Democrats want Hillary Clinton to recoil and let go her blame games


Democrats say they’d like Hillary Clinton to take a cue from President Obama and step out of the spotlight.

They say her string of remarks explaining her stunning loss in November coupled with the public remarks blaming the Democratic National Committee for the defeat – which many took as also critical of President Obama – are hurting the party and making the 2016 candidate look bitter.

The Hill interviewed more a dozen Democrats to discuss Clinton’s remarks, including many staunch Clinton supporters and former aides.

They said they understood the need for Clinton to explain what happened in the election, and many also empathized with Clinton’s anger over former FBI Director James Comey’s handling of a probe into her private email server.

But they also unanimously said Clinton needs to rethink her public blaming tour.

“Good God, what is she doing?” one longtime aide wondered after watching Clinton at the Recode conference in California on Wednesday. “She’s apparently still really, really angry. I mean, we all are. The election was stolen from her and that’s how she feels.

“But to go out there publicly again and again and talk about it? And then blame the DNC?” the aide wondered. It’s not helpful to Democrats. It’s not helpful to the country and I don’t think it’s helpful to her.”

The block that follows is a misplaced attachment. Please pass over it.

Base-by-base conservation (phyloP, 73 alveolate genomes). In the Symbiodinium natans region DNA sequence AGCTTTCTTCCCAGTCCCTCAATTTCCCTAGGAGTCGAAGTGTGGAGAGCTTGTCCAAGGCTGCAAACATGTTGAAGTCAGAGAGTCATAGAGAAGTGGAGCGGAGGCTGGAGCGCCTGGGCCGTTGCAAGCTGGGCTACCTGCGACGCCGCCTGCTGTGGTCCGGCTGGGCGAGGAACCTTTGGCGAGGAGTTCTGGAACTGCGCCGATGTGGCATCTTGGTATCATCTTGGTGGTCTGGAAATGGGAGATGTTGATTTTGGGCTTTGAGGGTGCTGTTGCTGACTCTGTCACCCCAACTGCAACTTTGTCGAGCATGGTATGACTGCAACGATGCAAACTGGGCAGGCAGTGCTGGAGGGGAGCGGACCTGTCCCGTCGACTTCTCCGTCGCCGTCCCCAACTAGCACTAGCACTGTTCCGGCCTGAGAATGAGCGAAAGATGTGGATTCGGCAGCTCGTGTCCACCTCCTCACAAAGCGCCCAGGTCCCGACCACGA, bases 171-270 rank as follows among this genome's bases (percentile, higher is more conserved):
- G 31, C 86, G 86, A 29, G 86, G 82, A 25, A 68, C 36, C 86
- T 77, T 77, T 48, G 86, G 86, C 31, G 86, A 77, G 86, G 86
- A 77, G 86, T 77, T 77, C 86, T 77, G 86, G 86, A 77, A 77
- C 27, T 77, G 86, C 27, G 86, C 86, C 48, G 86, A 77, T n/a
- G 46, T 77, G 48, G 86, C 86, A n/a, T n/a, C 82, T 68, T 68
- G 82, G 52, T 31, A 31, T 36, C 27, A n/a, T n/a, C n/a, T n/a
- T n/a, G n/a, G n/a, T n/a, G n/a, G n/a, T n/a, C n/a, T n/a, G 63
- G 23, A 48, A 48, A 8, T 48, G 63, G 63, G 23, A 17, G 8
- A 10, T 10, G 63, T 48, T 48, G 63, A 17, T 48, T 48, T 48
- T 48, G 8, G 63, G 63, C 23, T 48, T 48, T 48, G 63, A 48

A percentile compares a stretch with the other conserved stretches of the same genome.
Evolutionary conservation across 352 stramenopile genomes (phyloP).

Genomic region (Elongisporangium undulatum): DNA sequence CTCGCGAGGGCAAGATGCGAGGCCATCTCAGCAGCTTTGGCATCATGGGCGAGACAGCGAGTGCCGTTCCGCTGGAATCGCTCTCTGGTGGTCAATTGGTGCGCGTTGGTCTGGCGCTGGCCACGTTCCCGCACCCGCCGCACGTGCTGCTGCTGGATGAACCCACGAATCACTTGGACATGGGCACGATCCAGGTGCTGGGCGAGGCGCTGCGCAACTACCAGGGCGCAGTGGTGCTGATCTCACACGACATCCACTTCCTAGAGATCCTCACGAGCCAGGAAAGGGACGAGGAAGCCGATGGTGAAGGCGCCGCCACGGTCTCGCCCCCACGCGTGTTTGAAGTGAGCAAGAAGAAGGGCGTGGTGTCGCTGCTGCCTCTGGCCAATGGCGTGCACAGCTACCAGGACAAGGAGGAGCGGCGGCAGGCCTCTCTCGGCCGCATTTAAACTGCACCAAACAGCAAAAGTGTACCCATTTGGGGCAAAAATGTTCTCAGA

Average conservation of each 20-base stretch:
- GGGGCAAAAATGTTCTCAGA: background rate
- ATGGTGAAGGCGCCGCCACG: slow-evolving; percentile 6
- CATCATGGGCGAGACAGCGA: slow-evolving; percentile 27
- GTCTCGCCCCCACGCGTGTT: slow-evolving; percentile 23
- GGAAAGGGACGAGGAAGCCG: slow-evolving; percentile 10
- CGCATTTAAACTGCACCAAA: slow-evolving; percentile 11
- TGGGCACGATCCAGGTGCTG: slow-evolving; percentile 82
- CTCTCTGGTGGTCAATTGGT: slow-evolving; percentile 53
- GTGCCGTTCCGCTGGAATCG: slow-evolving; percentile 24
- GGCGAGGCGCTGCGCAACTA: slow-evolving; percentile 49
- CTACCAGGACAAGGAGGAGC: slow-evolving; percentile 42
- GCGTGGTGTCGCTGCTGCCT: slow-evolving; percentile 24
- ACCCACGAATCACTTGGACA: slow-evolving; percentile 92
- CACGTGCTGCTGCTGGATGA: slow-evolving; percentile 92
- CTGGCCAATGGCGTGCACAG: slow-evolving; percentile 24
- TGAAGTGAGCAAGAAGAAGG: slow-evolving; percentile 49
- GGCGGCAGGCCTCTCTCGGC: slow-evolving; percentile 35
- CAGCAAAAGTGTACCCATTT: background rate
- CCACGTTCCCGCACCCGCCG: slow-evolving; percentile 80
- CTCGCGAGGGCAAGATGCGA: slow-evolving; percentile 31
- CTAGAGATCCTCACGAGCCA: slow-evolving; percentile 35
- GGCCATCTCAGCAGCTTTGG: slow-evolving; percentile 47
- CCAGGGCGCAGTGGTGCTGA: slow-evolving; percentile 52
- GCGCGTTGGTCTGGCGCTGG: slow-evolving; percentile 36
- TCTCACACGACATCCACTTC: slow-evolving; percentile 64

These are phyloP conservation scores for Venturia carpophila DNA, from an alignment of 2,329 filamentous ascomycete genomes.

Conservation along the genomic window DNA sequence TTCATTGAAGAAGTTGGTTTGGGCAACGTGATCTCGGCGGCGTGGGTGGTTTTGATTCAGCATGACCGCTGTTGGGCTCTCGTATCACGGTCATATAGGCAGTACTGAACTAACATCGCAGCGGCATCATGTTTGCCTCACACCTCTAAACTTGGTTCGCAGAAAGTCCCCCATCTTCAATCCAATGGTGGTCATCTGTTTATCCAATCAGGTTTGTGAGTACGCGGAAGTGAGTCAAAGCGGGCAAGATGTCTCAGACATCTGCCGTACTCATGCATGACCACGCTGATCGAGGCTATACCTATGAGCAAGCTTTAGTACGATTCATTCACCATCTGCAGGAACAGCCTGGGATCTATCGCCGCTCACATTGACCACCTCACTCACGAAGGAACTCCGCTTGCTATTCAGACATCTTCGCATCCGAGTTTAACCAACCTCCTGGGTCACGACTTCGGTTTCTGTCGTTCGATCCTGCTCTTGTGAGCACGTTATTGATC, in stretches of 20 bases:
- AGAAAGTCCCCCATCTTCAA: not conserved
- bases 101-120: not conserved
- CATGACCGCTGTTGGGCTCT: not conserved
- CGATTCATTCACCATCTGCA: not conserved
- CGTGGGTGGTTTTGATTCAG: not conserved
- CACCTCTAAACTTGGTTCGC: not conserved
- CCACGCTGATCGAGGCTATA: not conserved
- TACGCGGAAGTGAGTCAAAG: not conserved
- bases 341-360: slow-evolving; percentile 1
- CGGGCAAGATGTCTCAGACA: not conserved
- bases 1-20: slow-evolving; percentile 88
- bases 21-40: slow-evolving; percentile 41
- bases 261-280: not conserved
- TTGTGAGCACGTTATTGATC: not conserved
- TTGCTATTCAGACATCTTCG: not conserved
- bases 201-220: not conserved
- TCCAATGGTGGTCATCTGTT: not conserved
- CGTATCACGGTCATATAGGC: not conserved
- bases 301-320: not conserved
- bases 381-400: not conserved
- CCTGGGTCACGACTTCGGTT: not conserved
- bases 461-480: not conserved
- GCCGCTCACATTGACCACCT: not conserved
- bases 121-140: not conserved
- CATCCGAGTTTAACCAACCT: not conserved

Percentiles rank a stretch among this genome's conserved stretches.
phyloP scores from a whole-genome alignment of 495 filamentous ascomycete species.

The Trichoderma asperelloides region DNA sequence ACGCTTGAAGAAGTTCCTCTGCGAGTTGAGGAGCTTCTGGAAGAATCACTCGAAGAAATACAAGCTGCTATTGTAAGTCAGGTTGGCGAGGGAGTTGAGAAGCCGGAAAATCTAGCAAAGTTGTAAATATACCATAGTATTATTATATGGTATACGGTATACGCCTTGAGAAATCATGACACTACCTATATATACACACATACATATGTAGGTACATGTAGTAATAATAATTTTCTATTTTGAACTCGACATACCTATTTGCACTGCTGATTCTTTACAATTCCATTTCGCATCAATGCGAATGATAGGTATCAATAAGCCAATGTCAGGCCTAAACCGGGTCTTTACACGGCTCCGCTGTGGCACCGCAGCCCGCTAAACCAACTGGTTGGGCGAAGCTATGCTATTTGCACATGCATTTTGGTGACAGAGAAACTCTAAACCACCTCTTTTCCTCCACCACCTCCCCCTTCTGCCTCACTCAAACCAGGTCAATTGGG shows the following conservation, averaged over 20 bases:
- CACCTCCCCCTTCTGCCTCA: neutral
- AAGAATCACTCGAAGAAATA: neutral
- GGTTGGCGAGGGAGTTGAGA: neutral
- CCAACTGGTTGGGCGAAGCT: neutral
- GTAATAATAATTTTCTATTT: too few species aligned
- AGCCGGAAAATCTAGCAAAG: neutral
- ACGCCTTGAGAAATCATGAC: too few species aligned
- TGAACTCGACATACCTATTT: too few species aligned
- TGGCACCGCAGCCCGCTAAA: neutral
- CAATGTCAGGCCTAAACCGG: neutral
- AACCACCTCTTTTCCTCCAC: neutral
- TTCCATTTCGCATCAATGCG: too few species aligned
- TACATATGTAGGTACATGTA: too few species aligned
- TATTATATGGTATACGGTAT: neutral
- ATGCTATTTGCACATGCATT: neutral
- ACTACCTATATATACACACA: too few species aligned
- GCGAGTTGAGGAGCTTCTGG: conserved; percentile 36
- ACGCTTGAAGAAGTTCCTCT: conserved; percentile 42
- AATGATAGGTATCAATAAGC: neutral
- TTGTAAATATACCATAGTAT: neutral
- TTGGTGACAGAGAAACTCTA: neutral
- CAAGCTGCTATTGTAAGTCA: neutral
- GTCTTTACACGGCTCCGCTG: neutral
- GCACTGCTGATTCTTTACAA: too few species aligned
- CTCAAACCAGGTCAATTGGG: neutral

Former Obama aides are among those scratching their heads over Clinton’s strategy.

At the Recode conference, she said she had inherited nothing from a “bankrupt” Democratic Party led by Obama for eight years.

“If she is trying to come across as the leader of the angry movement of what happened in 2016, then she’s achieving it,” said one former senior aide to Obama. “But part of the problem she had was she didn’t have a vision for the Democratic Party and she needs to now take a break and let others come to the forefront.”

Clinton’s remarks come at a point in time where the Democratic Party feels somewhat leaderless after the eight years of Obama and the surprise Clinton defeat.

Obama has largely gone out of public view, though he reappeared with a statement this week blasting President Trump for pulling the United States from the Paris climate deal.

Advisers to Obama have said he wants to give a new generation of leaders room


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